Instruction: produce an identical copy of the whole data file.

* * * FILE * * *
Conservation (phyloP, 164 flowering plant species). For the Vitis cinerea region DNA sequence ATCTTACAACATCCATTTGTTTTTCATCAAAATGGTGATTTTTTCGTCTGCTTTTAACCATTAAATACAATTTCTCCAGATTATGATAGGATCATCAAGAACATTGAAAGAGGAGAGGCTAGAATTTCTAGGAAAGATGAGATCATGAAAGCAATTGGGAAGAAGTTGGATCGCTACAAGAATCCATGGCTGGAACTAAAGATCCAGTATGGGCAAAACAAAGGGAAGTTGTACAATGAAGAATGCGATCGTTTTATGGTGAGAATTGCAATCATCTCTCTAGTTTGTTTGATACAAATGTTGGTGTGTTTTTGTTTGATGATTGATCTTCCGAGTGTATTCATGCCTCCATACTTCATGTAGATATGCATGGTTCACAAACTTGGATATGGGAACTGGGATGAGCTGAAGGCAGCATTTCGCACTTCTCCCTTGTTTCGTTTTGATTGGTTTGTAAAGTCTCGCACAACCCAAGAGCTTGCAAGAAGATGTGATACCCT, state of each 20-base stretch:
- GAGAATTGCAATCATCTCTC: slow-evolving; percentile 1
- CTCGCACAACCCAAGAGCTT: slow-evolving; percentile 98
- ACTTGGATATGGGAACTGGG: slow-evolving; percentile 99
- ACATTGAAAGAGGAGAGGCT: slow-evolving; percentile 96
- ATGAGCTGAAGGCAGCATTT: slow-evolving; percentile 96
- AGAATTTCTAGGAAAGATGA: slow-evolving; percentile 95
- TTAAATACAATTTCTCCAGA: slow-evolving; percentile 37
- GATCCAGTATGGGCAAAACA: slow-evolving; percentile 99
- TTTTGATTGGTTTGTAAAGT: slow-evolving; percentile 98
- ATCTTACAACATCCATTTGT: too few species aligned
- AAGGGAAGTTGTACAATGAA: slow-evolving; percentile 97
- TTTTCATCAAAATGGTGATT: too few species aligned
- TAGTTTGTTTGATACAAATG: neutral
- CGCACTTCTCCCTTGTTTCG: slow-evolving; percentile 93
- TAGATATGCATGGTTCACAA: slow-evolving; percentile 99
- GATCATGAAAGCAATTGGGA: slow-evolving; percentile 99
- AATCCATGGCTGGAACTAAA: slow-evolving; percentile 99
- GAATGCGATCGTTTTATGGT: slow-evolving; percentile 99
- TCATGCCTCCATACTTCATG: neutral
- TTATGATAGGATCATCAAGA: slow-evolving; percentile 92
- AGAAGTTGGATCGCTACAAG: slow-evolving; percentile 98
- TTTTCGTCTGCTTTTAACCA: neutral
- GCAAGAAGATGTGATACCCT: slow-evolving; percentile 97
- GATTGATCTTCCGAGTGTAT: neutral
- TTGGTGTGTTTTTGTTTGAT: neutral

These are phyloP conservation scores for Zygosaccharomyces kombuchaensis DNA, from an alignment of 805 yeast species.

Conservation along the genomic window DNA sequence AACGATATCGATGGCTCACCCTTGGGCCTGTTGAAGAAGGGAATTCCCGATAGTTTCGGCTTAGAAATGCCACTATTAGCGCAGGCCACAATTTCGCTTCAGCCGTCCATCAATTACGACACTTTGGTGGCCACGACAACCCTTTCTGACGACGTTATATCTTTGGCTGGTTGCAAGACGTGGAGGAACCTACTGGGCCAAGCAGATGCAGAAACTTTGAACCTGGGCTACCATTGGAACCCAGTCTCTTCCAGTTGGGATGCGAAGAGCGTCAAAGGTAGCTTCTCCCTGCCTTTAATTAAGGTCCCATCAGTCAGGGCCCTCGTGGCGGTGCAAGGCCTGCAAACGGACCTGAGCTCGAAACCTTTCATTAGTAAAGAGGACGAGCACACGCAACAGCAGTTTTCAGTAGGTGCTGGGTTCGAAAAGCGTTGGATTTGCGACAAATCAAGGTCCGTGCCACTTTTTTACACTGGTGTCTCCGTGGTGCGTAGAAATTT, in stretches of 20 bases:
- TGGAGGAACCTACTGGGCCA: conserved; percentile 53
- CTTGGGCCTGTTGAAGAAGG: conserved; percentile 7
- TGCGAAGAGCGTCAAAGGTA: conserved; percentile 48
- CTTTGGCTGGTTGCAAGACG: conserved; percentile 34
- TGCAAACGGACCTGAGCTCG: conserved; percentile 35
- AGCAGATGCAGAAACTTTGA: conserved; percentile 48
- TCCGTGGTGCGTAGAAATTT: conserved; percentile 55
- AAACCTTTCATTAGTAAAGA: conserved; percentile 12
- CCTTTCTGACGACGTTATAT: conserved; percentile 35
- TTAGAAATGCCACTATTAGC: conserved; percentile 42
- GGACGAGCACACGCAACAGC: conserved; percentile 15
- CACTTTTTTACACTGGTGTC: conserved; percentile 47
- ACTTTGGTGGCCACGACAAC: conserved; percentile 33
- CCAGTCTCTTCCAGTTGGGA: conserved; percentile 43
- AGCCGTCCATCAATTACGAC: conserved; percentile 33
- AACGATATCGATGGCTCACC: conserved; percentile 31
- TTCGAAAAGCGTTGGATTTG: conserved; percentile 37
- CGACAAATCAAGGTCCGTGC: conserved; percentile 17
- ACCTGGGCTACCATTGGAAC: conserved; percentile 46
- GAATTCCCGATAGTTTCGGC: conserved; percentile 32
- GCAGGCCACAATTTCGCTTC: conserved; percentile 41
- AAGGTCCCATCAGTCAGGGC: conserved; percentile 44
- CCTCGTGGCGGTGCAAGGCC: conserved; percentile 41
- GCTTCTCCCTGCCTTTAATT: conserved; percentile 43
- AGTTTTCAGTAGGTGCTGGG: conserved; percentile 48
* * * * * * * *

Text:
Conservation (phyloP, 164 flowering plant species). For the Vitis cinerea region DNA sequence ATCTTACAACATCCATTTGTTTTTCATCAAAATGGTGATTTTTTCGTCTGCTTTTAACCATTAAATACAATTTCTCCAGATTATGATAGGATCATCAAGAACATTGAAAGAGGAGAGGCTAGAATTTCTAGGAAAGATGAGATCATGAAAGCAATTGGGAAGAAGTTGGATCGCTACAAGAATCCATGGCTGGAACTAAAGATCCAGTATGGGCAAAACAAAGGGAAGTTGTACAATGAAGAATGCGATCGTTTTATGGTGAGAATTGCAATCATCTCTCTAGTTTGTTTGATACAAATGTTGGTGTGTTTTTGTTTGATGATTGATCTTCCGAGTGTATTCATGCCTCCATACTTCATGTAGATATGCATGGTTCACAAACTTGGATATGGGAACTGGGATGAGCTGAAGGCAGCATTTCGCACTTCTCCCTTGTTTCGTTTTGATTGGTTTGTAAAGTCTCGCACAACCCAAGAGCTTGCAAGAAGATGTGATACCCT, state of each 20-base stretch:
- GAGAATTGCAATCATCTCTC: slow-evolving; percentile 1
- CTCGCACAACCCAAGAGCTT: slow-evolving; percentile 98
- ACTTGGATATGGGAACTGGG: slow-evolving; percentile 99
- ACATTGAAAGAGGAGAGGCT: slow-evolving; percentile 96
- ATGAGCTGAAGGCAGCATTT: slow-evolving; percentile 96
- AGAATTTCTAGGAAAGATGA: slow-evolving; percentile 95
- TTAAATACAATTTCTCCAGA: slow-evolving; percentile 37
- GATCCAGTATGGGCAAAACA: slow-evolving; percentile 99
- TTTTGATTGGTTTGTAAAGT: slow-evolving; percentile 98
- ATCTTACAACATCCATTTGT: too few species aligned
- AAGGGAAGTTGTACAATGAA: slow-evolving; percentile 97
- TTTTCATCAAAATGGTGATT: too few species aligned
- TAGTTTGTTTGATACAAATG: neutral
- CGCACTTCTCCCTTGTTTCG: slow-evolving; percentile 93
- TAGATATGCATGGTTCACAA: slow-evolving; percentile 99
- GATCATGAAAGCAATTGGGA: slow-evolving; percentile 99
- AATCCATGGCTGGAACTAAA: slow-evolving; percentile 99
- GAATGCGATCGTTTTATGGT: slow-evolving; percentile 99
- TCATGCCTCCATACTTCATG: neutral
- TTATGATAGGATCATCAAGA: slow-evolving; percentile 92
- AGAAGTTGGATCGCTACAAG: slow-evolving; percentile 98
- TTTTCGTCTGCTTTTAACCA: neutral
- GCAAGAAGATGTGATACCCT: slow-evolving; percentile 97
- GATTGATCTTCCGAGTGTAT: neutral
- TTGGTGTGTTTTTGTTTGAT: neutral

These are phyloP conservation scores for Zygosaccharomyces kombuchaensis DNA, from an alignment of 805 yeast species.

Conservation along the genomic window DNA sequence AACGATATCGATGGCTCACCCTTGGGCCTGTTGAAGAAGGGAATTCCCGATAGTTTCGGCTTAGAAATGCCACTATTAGCGCAGGCCACAATTTCGCTTCAGCCGTCCATCAATTACGACACTTTGGTGGCCACGACAACCCTTTCTGACGACGTTATATCTTTGGCTGGTTGCAAGACGTGGAGGAACCTACTGGGCCAAGCAGATGCAGAAACTTTGAACCTGGGCTACCATTGGAACCCAGTCTCTTCCAGTTGGGATGCGAAGAGCGTCAAAGGTAGCTTCTCCCTGCCTTTAATTAAGGTCCCATCAGTCAGGGCCCTCGTGGCGGTGCAAGGCCTGCAAACGGACCTGAGCTCGAAACCTTTCATTAGTAAAGAGGACGAGCACACGCAACAGCAGTTTTCAGTAGGTGCTGGGTTCGAAAAGCGTTGGATTTGCGACAAATCAAGGTCCGTGCCACTTTTTTACACTGGTGTCTCCGTGGTGCGTAGAAATTT, in stretches of 20 bases:
- TGGAGGAACCTACTGGGCCA: conserved; percentile 53
- CTTGGGCCTGTTGAAGAAGG: conserved; percentile 7
- TGCGAAGAGCGTCAAAGGTA: conserved; percentile 48
- CTTTGGCTGGTTGCAAGACG: conserved; percentile 34
- TGCAAACGGACCTGAGCTCG: conserved; percentile 35
- AGCAGATGCAGAAACTTTGA: conserved; percentile 48
- TCCGTGGTGCGTAGAAATTT: conserved; percentile 55
- AAACCTTTCATTAGTAAAGA: conserved; percentile 12
- CCTTTCTGACGACGTTATAT: conserved; percentile 35
- TTAGAAATGCCACTATTAGC: conserved; percentile 42
- GGACGAGCACACGCAACAGC: conserved; percentile 15
- CACTTTTTTACACTGGTGTC: conserved; percentile 47
- ACTTTGGTGGCCACGACAAC: conserved; percentile 33
- CCAGTCTCTTCCAGTTGGGA: conserved; percentile 43
- AGCCGTCCATCAATTACGAC: conserved; percentile 33
- AACGATATCGATGGCTCACC: conserved; percentile 31
- TTCGAAAAGCGTTGGATTTG: conserved; percentile 37
- CGACAAATCAAGGTCCGTGC: conserved; percentile 17
- ACCTGGGCTACCATTGGAAC: conserved; percentile 46
- GAATTCCCGATAGTTTCGGC: conserved; percentile 32
- GCAGGCCACAATTTCGCTTC: conserved; percentile 41
- AAGGTCCCATCAGTCAGGGC: conserved; percentile 44
- CCTCGTGGCGGTGCAAGGCC: conserved; percentile 41
- GCTTCTCCCTGCCTTTAATT: conserved; percentile 43
- AGTTTTCAGTAGGTGCTGGG: conserved; percentile 48